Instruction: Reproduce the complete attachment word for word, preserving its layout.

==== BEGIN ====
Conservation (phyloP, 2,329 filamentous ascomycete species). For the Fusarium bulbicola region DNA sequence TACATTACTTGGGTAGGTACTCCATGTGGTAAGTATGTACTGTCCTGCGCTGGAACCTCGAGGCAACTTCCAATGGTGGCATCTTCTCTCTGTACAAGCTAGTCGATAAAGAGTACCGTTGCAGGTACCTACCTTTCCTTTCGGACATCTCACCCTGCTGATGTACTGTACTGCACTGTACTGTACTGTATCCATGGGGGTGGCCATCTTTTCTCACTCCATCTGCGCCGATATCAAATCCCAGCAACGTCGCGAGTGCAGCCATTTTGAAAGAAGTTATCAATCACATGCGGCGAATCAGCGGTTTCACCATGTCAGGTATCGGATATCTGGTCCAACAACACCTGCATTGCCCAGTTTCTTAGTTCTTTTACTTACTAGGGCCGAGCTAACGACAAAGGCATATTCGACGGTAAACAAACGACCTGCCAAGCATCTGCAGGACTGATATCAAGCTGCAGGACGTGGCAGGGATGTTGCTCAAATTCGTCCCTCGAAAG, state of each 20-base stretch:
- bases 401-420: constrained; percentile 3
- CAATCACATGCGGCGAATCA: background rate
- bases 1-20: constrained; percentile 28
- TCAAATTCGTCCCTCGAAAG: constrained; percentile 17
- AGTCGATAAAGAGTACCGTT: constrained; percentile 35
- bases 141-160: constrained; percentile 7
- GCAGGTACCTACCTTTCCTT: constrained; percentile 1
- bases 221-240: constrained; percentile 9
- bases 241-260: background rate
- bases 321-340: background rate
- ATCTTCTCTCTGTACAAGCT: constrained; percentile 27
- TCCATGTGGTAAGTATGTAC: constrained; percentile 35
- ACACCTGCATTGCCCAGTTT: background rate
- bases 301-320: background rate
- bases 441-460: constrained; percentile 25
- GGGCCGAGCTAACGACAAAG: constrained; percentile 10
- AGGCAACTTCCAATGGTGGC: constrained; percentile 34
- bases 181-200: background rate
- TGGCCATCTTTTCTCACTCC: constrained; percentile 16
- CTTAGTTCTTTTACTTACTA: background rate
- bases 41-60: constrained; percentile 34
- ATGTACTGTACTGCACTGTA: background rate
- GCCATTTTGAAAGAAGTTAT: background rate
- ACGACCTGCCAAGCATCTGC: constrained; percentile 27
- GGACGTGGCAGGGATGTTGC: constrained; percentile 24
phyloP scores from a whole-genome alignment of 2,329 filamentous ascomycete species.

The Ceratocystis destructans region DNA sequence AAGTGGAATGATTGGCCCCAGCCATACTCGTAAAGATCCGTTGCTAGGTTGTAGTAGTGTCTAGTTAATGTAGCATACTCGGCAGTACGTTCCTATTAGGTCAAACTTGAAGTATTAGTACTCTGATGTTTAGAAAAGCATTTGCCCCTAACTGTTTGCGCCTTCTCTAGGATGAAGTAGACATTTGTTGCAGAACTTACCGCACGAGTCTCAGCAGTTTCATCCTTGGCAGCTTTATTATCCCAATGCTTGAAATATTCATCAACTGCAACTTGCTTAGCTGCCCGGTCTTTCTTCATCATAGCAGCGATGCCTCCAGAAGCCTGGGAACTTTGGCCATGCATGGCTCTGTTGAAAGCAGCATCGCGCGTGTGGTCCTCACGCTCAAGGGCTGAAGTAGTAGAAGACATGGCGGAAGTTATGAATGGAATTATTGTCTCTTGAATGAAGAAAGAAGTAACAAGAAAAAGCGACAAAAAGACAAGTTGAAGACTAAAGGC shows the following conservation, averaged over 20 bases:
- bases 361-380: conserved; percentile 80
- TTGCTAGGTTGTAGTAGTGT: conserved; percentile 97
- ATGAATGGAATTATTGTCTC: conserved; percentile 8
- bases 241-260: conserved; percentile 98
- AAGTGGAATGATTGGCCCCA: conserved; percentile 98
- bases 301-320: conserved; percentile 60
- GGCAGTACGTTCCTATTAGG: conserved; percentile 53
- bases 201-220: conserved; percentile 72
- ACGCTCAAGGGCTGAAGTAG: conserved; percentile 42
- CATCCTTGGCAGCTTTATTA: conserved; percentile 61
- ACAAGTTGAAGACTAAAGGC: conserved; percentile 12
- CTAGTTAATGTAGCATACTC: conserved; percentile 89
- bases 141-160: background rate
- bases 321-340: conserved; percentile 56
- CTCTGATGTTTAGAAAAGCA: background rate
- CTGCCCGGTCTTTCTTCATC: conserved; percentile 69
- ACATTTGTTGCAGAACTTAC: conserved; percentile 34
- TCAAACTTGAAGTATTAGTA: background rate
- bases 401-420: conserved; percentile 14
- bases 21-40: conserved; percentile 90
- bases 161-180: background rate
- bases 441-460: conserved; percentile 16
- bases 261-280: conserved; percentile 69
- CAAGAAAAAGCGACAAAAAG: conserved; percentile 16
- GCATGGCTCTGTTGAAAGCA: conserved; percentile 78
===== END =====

Conservation (phyloP, 2,329 filamentous ascomycete species). For the Fusarium bulbicola region DNA sequence TACATTACTTGGGTAGGTACTCCATGTGGTAAGTATGTACTGTCCTGCGCTGGAACCTCGAGGCAACTTCCAATGGTGGCATCTTCTCTCTGTACAAGCTAGTCGATAAAGAGTACCGTTGCAGGTACCTACCTTTCCTTTCGGACATCTCACCCTGCTGATGTACTGTACTGCACTGTACTGTACTGTATCCATGGGGGTGGCCATCTTTTCTCACTCCATCTGCGCCGATATCAAATCCCAGCAACGTCGCGAGTGCAGCCATTTTGAAAGAAGTTATCAATCACATGCGGCGAATCAGCGGTTTCACCATGTCAGGTATCGGATATCTGGTCCAACAACACCTGCATTGCCCAGTTTCTTAGTTCTTTTACTTACTAGGGCCGAGCTAACGACAAAGGCATATTCGACGGTAAACAAACGACCTGCCAAGCATCTGCAGGACTGATATCAAGCTGCAGGACGTGGCAGGGATGTTGCTCAAATTCGTCCCTCGAAAG, state of each 20-base stretch:
- bases 401-420: constrained; percentile 3
- CAATCACATGCGGCGAATCA: background rate
- bases 1-20: constrained; percentile 28
- TCAAATTCGTCCCTCGAAAG: constrained; percentile 17
- AGTCGATAAAGAGTACCGTT: constrained; percentile 35
- bases 141-160: constrained; percentile 7
- GCAGGTACCTACCTTTCCTT: constrained; percentile 1
- bases 221-240: constrained; percentile 9
- bases 241-260: background rate
- bases 321-340: background rate
- ATCTTCTCTCTGTACAAGCT: constrained; percentile 27
- TCCATGTGGTAAGTATGTAC: constrained; percentile 35
- ACACCTGCATTGCCCAGTTT: background rate
- bases 301-320: background rate
- bases 441-460: constrained; percentile 25
- GGGCCGAGCTAACGACAAAG: constrained; percentile 10
- AGGCAACTTCCAATGGTGGC: constrained; percentile 34
- bases 181-200: background rate
- TGGCCATCTTTTCTCACTCC: constrained; percentile 16
- CTTAGTTCTTTTACTTACTA: background rate
- bases 41-60: constrained; percentile 34
- ATGTACTGTACTGCACTGTA: background rate
- GCCATTTTGAAAGAAGTTAT: background rate
- ACGACCTGCCAAGCATCTGC: constrained; percentile 27
- GGACGTGGCAGGGATGTTGC: constrained; percentile 24
phyloP scores from a whole-genome alignment of 2,329 filamentous ascomycete species.

The Ceratocystis destructans region DNA sequence AAGTGGAATGATTGGCCCCAGCCATACTCGTAAAGATCCGTTGCTAGGTTGTAGTAGTGTCTAGTTAATGTAGCATACTCGGCAGTACGTTCCTATTAGGTCAAACTTGAAGTATTAGTACTCTGATGTTTAGAAAAGCATTTGCCCCTAACTGTTTGCGCCTTCTCTAGGATGAAGTAGACATTTGTTGCAGAACTTACCGCACGAGTCTCAGCAGTTTCATCCTTGGCAGCTTTATTATCCCAATGCTTGAAATATTCATCAACTGCAACTTGCTTAGCTGCCCGGTCTTTCTTCATCATAGCAGCGATGCCTCCAGAAGCCTGGGAACTTTGGCCATGCATGGCTCTGTTGAAAGCAGCATCGCGCGTGTGGTCCTCACGCTCAAGGGCTGAAGTAGTAGAAGACATGGCGGAAGTTATGAATGGAATTATTGTCTCTTGAATGAAGAAAGAAGTAACAAGAAAAAGCGACAAAAAGACAAGTTGAAGACTAAAGGC shows the following conservation, averaged over 20 bases:
- bases 361-380: conserved; percentile 80
- TTGCTAGGTTGTAGTAGTGT: conserved; percentile 97
- ATGAATGGAATTATTGTCTC: conserved; percentile 8
- bases 241-260: conserved; percentile 98
- AAGTGGAATGATTGGCCCCA: conserved; percentile 98
- bases 301-320: conserved; percentile 60
- GGCAGTACGTTCCTATTAGG: conserved; percentile 53
- bases 201-220: conserved; percentile 72
- ACGCTCAAGGGCTGAAGTAG: conserved; percentile 42
- CATCCTTGGCAGCTTTATTA: conserved; percentile 61
- ACAAGTTGAAGACTAAAGGC: conserved; percentile 12
- CTAGTTAATGTAGCATACTC: conserved; percentile 89
- bases 141-160: background rate
- bases 321-340: conserved; percentile 56
- CTCTGATGTTTAGAAAAGCA: background rate
- CTGCCCGGTCTTTCTTCATC: conserved; percentile 69
- ACATTTGTTGCAGAACTTAC: conserved; percentile 34
- TCAAACTTGAAGTATTAGTA: background rate
- bases 401-420: conserved; percentile 14
- bases 21-40: conserved; percentile 90
- bases 161-180: background rate
- bases 441-460: conserved; percentile 16
- bases 261-280: conserved; percentile 69
- CAAGAAAAAGCGACAAAAAG: conserved; percentile 16
- GCATGGCTCTGTTGAAAGCA: conserved; percentile 78